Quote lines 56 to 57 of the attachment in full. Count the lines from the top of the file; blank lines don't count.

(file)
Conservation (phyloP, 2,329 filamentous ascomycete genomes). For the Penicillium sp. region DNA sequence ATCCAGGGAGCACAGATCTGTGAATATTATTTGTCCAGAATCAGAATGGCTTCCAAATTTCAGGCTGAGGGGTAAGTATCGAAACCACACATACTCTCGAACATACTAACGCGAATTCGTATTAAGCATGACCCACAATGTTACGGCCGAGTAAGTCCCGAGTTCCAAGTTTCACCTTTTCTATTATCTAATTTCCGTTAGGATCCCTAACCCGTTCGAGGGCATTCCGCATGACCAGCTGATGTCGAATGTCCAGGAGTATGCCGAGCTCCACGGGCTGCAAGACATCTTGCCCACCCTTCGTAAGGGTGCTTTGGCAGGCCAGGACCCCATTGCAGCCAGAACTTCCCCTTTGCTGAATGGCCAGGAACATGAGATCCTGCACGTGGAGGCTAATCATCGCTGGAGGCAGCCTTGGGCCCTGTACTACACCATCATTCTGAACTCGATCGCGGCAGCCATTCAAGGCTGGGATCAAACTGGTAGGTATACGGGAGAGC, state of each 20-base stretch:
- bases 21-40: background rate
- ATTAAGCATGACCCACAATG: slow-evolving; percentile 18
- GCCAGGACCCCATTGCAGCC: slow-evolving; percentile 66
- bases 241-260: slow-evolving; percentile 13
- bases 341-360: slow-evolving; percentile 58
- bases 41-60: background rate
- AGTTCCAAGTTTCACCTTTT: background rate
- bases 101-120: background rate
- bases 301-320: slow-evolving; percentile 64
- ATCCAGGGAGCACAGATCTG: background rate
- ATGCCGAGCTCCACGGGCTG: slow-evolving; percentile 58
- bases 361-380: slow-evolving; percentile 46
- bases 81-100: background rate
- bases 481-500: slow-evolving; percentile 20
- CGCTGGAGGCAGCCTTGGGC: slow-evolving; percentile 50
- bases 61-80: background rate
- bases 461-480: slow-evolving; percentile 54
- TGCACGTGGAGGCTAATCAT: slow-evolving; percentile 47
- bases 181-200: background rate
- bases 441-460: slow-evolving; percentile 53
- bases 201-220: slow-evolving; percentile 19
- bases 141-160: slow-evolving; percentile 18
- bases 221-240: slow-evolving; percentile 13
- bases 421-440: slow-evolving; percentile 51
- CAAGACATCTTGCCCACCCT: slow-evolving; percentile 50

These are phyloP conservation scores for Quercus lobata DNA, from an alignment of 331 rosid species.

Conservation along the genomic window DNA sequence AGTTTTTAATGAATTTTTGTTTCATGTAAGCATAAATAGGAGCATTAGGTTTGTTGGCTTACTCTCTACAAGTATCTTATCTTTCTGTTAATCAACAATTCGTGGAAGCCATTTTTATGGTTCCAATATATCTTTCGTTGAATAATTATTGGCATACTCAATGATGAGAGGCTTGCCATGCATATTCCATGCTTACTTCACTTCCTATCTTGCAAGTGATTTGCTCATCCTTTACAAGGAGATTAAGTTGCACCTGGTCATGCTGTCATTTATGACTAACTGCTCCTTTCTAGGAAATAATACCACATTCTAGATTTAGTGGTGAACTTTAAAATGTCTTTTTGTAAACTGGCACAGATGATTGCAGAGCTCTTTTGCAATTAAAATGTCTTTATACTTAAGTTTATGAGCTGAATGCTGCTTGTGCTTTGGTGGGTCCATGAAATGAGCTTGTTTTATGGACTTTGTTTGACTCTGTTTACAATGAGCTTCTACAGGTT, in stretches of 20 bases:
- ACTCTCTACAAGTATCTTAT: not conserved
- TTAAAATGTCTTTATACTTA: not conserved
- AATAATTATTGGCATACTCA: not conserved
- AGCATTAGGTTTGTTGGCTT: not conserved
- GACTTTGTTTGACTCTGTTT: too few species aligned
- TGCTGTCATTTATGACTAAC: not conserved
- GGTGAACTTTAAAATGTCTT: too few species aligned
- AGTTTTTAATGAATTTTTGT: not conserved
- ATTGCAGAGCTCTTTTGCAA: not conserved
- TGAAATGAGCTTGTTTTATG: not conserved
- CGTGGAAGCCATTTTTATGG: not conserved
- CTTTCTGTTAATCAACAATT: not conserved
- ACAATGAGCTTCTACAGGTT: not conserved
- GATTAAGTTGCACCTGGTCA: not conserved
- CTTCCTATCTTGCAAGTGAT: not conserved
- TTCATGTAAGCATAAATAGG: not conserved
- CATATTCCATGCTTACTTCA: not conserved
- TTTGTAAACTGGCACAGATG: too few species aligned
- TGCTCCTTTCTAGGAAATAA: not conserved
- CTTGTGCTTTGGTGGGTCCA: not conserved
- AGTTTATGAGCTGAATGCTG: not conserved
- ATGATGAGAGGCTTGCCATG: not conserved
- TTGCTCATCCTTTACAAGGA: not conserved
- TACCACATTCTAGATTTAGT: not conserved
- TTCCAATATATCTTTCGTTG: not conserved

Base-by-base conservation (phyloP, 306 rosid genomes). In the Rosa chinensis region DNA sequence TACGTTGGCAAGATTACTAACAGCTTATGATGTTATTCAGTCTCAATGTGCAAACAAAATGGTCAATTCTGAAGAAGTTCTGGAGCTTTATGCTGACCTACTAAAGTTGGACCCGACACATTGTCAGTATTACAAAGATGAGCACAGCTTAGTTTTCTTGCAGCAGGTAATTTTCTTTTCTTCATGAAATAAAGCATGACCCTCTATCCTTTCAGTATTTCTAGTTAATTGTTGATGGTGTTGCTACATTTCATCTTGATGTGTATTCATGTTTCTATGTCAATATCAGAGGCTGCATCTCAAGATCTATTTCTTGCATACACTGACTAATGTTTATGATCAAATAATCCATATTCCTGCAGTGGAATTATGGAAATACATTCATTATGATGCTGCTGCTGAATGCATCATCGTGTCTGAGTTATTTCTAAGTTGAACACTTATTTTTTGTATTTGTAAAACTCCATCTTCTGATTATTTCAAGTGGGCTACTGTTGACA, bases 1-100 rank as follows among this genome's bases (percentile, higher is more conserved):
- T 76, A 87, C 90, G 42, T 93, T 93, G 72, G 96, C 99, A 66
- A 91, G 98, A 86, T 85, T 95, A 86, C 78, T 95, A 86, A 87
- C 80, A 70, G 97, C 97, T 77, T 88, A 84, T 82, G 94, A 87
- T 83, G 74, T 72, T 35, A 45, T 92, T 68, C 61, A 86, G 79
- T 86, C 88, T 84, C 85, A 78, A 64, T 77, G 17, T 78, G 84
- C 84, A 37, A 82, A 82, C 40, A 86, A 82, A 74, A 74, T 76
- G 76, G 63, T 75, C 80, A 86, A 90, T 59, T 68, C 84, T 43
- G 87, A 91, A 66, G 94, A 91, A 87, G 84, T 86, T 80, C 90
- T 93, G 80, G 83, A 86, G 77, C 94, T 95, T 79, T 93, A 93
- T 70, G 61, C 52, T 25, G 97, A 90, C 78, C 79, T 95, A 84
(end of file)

- A 91, G 98, A 86, T 85, T 95, A 86, C 78, T 95, A 86, A 87
- C 80, A 70, G 97, C 97, T 77, T 88, A 84, T 82, G 94, A 87